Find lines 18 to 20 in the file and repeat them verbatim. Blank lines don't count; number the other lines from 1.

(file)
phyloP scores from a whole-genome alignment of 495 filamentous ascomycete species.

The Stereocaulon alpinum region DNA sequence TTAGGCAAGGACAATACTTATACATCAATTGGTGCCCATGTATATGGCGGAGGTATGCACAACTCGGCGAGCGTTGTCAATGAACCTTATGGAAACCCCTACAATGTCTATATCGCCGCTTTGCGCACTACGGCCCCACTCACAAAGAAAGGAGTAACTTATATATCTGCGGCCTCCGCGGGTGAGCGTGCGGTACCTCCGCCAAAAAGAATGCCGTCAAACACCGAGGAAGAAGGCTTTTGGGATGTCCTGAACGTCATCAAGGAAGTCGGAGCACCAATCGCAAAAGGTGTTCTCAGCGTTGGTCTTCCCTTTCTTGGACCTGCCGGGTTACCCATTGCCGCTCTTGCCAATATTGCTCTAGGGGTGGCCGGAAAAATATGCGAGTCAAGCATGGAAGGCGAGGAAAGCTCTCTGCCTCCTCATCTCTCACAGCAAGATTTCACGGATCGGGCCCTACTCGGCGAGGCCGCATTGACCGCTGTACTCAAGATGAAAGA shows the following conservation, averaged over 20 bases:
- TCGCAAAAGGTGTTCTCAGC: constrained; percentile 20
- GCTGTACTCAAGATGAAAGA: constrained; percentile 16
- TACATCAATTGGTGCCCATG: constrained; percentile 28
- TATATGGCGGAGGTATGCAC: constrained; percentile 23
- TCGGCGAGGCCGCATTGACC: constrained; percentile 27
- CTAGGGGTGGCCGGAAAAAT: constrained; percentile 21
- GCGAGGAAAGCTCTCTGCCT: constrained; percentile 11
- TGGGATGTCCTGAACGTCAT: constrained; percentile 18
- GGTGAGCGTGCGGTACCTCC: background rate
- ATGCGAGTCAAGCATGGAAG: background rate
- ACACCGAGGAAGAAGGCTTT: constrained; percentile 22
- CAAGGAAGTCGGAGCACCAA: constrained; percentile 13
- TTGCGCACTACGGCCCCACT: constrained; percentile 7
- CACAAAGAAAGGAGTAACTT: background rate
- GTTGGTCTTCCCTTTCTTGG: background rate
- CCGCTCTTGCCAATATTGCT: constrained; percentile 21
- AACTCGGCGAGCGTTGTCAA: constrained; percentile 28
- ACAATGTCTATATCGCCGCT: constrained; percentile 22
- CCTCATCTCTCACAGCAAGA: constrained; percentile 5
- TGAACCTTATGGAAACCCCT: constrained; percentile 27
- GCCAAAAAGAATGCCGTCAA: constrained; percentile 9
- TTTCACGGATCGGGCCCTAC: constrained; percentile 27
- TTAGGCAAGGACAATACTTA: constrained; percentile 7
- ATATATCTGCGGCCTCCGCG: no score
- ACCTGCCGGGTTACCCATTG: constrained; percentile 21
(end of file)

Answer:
- CCGCTCTTGCCAATATTGCT: constrained; percentile 21
- AACTCGGCGAGCGTTGTCAA: constrained; percentile 28
- ACAATGTCTATATCGCCGCT: constrained; percentile 22